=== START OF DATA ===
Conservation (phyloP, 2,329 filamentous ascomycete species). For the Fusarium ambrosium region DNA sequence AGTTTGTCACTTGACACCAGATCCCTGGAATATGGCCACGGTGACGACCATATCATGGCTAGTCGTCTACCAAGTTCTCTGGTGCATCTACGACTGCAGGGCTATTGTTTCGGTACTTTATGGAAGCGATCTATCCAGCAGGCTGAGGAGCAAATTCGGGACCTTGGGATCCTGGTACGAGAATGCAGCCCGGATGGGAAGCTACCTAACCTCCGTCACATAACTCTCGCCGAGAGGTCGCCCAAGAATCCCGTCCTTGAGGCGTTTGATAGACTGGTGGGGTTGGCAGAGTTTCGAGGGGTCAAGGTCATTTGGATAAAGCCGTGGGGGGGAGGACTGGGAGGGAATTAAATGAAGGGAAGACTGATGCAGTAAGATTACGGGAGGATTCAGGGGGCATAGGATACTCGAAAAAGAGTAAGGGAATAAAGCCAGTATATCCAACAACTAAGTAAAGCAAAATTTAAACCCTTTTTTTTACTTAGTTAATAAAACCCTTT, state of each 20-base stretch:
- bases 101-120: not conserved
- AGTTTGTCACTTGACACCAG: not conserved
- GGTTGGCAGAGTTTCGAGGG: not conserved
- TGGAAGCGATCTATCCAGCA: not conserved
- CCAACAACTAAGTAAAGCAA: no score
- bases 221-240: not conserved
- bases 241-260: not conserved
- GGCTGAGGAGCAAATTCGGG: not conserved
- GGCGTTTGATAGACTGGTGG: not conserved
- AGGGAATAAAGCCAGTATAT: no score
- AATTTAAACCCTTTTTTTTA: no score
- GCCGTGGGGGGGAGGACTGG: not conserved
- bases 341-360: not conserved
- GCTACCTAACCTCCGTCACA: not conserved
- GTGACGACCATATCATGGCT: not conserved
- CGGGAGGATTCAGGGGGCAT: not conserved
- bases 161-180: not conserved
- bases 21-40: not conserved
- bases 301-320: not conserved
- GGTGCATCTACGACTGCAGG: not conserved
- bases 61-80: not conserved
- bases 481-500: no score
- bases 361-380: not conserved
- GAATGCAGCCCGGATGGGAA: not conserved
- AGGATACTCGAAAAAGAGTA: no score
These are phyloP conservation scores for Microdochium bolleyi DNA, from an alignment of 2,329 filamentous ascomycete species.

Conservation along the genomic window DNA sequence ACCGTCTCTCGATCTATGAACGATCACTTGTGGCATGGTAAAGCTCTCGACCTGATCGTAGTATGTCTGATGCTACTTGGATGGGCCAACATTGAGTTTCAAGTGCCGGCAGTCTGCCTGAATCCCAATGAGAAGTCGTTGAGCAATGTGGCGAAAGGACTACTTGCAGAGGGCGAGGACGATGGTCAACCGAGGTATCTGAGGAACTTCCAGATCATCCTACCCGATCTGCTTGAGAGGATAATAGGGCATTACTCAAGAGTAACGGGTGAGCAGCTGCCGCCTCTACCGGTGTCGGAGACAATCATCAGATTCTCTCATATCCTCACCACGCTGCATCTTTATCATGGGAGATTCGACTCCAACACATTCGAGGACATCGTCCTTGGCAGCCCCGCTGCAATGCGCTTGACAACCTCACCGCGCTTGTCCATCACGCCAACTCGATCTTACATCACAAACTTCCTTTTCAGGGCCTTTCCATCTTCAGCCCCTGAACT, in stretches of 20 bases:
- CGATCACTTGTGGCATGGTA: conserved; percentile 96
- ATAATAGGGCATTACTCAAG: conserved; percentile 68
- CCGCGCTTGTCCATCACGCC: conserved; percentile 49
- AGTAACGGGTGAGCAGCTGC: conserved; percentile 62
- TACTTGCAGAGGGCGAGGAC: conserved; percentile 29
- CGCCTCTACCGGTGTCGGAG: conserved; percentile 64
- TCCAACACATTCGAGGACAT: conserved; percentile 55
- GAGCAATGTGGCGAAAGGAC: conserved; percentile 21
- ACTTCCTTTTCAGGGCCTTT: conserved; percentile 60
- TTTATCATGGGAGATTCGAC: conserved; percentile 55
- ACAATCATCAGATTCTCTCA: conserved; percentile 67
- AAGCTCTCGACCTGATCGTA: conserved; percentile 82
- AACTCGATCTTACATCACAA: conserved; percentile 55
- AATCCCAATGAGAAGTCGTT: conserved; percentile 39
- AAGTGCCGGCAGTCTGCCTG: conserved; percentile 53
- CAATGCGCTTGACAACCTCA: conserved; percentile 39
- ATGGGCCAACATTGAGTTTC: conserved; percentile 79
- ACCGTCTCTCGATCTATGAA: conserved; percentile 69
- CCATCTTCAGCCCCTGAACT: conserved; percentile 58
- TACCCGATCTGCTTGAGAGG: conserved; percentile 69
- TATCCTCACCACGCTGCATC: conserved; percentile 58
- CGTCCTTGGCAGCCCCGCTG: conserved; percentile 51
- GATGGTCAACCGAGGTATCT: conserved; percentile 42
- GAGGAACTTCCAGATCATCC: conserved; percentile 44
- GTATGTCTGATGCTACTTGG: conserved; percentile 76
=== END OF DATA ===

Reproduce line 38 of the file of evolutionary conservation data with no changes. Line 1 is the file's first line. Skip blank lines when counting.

- TTTATCATGGGAGATTCGAC: conserved; percentile 55